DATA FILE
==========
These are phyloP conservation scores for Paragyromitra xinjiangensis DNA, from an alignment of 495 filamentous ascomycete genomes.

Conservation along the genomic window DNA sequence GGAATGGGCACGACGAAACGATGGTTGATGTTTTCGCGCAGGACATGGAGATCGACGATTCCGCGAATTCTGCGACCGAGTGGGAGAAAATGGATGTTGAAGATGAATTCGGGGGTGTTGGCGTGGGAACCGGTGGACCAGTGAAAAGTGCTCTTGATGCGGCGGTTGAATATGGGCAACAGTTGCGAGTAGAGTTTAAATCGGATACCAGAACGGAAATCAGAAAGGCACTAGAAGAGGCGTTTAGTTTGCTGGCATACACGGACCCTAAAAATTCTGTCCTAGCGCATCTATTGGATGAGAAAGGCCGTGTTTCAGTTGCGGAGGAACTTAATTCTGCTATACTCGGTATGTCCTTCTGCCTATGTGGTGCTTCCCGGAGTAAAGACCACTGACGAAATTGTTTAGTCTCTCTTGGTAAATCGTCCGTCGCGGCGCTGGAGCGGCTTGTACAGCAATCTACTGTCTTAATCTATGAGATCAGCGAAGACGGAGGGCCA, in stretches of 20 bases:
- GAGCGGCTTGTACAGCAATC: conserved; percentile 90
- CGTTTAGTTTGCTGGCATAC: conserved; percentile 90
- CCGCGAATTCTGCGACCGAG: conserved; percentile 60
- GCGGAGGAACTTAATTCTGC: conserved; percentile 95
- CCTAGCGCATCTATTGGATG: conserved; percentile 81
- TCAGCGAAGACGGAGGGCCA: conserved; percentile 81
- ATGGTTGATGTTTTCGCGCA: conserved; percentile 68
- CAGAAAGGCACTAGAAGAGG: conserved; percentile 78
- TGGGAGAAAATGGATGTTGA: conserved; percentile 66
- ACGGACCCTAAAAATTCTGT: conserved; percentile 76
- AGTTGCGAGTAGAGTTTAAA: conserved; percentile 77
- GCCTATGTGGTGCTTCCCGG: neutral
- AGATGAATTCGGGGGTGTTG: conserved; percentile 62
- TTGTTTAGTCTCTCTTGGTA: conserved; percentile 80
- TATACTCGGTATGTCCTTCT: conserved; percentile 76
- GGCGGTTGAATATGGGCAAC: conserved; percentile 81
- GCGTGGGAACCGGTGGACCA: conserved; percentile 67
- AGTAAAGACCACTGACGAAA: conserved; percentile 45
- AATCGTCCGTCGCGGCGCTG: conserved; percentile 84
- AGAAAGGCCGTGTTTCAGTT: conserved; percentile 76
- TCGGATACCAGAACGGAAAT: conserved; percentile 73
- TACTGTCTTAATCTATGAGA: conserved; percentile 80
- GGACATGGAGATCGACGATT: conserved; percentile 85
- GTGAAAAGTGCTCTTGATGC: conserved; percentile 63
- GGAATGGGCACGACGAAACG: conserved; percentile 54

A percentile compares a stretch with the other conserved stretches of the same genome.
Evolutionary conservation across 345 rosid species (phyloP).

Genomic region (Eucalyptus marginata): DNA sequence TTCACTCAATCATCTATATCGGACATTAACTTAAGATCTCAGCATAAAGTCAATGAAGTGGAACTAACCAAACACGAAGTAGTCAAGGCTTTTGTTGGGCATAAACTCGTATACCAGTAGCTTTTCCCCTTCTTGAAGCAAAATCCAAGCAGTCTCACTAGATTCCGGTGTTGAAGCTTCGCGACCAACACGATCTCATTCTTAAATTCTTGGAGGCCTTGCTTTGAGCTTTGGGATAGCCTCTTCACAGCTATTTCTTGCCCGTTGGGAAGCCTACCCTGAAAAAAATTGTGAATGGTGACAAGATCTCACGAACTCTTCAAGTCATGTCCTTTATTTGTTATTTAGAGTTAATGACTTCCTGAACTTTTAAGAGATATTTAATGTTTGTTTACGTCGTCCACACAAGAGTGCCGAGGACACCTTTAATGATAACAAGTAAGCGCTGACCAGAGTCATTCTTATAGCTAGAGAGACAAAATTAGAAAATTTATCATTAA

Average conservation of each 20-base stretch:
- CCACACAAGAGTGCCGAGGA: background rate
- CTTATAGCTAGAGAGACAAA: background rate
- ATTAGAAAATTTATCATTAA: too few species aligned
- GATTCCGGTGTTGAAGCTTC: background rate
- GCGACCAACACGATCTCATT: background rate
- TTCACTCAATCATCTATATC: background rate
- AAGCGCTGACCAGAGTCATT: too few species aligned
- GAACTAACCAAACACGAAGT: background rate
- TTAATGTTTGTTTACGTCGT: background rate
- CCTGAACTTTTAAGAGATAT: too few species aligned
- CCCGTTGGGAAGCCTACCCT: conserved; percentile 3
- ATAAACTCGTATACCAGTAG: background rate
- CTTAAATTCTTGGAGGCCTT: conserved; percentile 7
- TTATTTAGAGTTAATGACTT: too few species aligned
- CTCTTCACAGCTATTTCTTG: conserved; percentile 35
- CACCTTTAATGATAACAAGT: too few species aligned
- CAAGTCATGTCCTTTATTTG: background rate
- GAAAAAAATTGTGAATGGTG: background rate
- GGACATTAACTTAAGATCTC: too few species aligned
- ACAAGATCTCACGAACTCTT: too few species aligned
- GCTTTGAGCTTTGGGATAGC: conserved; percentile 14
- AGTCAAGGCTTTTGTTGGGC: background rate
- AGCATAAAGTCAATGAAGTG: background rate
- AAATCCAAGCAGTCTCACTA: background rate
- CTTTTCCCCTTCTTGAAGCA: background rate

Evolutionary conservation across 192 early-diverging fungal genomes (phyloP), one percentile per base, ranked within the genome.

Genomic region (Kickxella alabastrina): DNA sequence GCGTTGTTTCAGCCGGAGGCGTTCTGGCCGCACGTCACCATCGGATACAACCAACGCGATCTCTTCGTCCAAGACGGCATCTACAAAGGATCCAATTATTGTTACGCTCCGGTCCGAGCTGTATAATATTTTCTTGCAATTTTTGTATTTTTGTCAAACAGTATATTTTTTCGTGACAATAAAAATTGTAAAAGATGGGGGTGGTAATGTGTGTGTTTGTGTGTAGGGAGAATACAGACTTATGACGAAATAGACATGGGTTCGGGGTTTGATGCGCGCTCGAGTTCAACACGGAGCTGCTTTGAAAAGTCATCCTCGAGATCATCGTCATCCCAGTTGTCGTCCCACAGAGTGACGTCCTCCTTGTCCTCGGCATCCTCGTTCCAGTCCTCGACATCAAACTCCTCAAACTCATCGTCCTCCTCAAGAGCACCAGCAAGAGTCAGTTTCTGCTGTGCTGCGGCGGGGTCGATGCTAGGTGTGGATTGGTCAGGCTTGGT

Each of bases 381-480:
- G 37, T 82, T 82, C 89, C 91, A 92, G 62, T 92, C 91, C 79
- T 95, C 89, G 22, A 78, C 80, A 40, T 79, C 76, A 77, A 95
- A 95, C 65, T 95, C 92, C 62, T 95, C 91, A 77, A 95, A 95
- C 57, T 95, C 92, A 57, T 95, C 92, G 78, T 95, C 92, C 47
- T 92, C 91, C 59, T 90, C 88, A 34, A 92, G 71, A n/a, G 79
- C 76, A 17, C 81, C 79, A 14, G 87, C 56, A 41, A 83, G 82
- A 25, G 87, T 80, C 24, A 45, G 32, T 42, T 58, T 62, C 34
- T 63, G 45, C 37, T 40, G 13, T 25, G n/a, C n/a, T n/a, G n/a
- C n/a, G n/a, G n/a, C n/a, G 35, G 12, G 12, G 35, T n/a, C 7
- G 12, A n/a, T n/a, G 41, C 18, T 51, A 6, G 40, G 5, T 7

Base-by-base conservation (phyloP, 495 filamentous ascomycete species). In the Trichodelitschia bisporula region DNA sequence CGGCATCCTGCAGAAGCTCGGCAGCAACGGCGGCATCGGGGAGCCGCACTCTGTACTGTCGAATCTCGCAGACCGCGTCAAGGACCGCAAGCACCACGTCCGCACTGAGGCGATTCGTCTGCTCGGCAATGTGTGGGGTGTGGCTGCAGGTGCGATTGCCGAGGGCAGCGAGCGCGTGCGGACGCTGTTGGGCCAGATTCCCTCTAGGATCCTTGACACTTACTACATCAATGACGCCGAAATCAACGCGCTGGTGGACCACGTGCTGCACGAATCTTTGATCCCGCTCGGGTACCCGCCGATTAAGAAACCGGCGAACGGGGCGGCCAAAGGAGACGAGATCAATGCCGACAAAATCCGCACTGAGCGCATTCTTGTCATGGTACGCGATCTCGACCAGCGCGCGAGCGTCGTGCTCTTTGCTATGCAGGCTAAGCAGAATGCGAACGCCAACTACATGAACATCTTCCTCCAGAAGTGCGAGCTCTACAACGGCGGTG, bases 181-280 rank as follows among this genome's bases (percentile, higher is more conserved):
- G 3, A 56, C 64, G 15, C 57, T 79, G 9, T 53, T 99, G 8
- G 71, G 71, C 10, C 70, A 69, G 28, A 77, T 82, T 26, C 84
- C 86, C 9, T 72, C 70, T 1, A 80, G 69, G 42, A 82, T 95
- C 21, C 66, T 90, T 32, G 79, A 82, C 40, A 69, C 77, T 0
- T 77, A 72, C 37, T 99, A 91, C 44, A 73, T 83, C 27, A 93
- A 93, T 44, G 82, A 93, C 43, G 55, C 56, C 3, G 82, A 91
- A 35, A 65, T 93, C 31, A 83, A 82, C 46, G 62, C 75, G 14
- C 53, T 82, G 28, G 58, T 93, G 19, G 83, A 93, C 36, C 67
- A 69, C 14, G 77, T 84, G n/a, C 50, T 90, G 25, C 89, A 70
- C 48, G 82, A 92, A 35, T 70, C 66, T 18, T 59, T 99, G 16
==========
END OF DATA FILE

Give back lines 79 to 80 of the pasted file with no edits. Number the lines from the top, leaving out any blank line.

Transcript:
- A 69, C 14, G 77, T 84, G n/a, C 50, T 90, G 25, C 89, A 70
- C 48, G 82, A 92, A 35, T 70, C 66, T 18, T 59, T 99, G 16